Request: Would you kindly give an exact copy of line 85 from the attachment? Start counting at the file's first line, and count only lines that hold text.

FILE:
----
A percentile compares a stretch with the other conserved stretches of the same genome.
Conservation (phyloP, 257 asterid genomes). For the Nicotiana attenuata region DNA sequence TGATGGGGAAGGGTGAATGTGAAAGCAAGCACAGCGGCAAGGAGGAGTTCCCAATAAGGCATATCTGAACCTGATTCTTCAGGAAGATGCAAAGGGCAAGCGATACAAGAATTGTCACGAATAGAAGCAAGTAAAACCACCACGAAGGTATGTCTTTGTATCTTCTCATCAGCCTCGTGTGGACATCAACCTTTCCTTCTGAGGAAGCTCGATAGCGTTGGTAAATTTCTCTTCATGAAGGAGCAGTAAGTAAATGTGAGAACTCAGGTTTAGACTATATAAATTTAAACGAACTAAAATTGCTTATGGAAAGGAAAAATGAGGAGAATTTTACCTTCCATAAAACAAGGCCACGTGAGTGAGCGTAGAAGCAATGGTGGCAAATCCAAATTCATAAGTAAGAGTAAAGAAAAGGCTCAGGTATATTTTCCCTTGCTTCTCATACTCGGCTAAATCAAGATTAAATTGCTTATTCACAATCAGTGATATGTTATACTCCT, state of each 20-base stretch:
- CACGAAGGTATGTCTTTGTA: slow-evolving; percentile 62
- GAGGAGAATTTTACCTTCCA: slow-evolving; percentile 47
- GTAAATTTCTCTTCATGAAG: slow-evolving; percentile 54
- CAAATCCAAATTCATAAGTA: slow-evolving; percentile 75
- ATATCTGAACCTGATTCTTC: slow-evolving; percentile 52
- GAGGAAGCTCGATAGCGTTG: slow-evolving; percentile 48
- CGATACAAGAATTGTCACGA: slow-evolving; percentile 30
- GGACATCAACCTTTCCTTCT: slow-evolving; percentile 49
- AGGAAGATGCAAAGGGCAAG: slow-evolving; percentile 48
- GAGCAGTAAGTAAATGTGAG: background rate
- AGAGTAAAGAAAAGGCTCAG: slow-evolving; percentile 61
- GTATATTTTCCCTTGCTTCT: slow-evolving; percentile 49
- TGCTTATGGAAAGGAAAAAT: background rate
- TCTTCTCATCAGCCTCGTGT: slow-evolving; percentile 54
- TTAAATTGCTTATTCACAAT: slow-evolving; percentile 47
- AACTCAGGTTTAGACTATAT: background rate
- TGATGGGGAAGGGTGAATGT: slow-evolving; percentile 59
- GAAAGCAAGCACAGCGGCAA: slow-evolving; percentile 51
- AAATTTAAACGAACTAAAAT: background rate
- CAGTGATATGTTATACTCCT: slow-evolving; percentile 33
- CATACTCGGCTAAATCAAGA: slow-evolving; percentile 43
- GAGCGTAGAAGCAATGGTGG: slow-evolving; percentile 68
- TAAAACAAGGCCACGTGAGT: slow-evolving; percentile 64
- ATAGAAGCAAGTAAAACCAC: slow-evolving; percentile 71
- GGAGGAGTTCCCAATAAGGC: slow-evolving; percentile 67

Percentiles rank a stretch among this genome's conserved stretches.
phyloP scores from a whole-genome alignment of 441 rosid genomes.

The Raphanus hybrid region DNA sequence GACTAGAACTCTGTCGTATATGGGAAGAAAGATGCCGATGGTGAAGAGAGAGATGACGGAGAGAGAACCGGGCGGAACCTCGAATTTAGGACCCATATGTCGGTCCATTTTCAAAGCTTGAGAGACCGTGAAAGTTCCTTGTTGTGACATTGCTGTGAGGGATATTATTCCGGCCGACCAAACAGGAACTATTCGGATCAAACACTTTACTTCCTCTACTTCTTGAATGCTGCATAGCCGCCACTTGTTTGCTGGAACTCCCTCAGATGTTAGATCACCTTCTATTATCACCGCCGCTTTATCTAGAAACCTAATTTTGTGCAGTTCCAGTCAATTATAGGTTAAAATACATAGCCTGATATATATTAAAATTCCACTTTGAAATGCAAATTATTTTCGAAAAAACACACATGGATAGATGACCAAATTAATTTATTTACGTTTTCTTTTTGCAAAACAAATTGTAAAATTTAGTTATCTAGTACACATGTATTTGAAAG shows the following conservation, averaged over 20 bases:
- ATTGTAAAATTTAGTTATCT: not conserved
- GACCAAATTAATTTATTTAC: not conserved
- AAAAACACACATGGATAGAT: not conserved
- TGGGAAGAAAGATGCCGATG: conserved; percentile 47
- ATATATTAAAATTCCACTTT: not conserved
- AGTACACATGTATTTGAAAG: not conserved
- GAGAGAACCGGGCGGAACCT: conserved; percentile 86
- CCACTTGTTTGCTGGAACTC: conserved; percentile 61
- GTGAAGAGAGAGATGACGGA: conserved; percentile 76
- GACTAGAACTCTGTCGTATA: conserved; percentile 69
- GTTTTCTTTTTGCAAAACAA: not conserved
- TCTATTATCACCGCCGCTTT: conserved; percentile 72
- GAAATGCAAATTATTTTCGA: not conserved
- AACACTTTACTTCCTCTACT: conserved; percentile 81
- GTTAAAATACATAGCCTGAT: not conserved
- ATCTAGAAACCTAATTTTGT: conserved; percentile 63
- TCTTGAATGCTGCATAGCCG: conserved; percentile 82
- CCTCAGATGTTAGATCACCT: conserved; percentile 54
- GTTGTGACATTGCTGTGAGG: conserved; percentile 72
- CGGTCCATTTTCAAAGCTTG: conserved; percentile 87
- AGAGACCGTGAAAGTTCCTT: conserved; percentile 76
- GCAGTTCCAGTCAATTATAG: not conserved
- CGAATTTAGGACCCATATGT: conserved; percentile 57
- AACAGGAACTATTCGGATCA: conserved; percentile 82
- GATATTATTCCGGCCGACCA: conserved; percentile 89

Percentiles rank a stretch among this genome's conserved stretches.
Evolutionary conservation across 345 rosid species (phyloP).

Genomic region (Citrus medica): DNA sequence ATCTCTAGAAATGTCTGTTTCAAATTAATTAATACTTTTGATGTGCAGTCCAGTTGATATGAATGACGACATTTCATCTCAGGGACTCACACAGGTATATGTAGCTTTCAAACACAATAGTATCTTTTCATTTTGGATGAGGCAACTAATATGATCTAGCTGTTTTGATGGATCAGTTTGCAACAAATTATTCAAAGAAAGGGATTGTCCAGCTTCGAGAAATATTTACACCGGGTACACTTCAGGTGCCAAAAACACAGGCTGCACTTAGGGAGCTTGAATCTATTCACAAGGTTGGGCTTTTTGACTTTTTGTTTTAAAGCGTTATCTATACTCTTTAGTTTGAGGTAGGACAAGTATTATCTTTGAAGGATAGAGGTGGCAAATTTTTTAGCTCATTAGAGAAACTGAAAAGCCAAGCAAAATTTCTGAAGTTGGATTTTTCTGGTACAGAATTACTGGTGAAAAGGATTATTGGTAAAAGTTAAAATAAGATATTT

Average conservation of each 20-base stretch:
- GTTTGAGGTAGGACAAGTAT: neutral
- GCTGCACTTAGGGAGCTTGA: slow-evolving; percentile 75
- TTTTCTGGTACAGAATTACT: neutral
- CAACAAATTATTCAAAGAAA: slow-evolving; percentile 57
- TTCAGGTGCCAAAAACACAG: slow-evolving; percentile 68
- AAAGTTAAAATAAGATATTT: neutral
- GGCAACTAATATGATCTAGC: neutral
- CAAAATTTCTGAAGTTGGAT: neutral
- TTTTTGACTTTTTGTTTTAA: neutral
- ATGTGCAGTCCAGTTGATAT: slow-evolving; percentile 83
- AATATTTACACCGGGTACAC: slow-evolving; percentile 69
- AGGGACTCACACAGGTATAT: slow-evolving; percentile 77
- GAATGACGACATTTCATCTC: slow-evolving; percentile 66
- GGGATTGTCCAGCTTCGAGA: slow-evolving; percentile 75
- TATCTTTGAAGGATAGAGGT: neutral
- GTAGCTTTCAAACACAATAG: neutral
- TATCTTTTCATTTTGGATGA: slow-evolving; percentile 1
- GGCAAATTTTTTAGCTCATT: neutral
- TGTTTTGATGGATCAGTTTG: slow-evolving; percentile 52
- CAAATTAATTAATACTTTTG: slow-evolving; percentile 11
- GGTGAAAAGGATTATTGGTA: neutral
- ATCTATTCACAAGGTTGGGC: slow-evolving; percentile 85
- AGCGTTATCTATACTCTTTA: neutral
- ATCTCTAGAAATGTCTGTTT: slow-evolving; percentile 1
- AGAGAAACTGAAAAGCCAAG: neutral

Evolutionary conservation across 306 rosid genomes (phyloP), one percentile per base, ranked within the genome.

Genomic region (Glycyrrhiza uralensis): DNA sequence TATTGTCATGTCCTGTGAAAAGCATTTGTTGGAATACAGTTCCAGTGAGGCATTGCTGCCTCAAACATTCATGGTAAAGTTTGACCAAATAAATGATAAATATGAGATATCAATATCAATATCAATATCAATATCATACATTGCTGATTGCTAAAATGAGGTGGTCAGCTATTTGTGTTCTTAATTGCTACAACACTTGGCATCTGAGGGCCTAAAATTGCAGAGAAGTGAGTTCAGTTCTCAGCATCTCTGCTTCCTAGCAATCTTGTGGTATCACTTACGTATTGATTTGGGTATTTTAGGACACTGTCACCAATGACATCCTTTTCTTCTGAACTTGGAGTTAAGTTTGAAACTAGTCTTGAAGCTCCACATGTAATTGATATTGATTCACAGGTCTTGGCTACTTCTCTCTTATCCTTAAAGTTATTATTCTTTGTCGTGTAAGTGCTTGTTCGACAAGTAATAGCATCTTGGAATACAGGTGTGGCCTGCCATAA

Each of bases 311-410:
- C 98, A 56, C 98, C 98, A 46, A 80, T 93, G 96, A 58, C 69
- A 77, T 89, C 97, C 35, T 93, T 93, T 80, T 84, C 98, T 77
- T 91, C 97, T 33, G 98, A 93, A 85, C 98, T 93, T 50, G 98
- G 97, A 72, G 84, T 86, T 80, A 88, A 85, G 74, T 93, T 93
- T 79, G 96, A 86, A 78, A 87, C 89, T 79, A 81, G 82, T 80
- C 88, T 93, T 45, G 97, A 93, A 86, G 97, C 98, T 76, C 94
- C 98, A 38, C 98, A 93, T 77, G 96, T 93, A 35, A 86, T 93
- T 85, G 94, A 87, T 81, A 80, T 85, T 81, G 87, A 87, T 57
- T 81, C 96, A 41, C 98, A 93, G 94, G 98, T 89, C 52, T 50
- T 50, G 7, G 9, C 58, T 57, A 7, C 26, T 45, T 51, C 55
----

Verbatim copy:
Evolutionary conservation across 306 rosid genomes (phyloP), one percentile per base, ranked within the genome.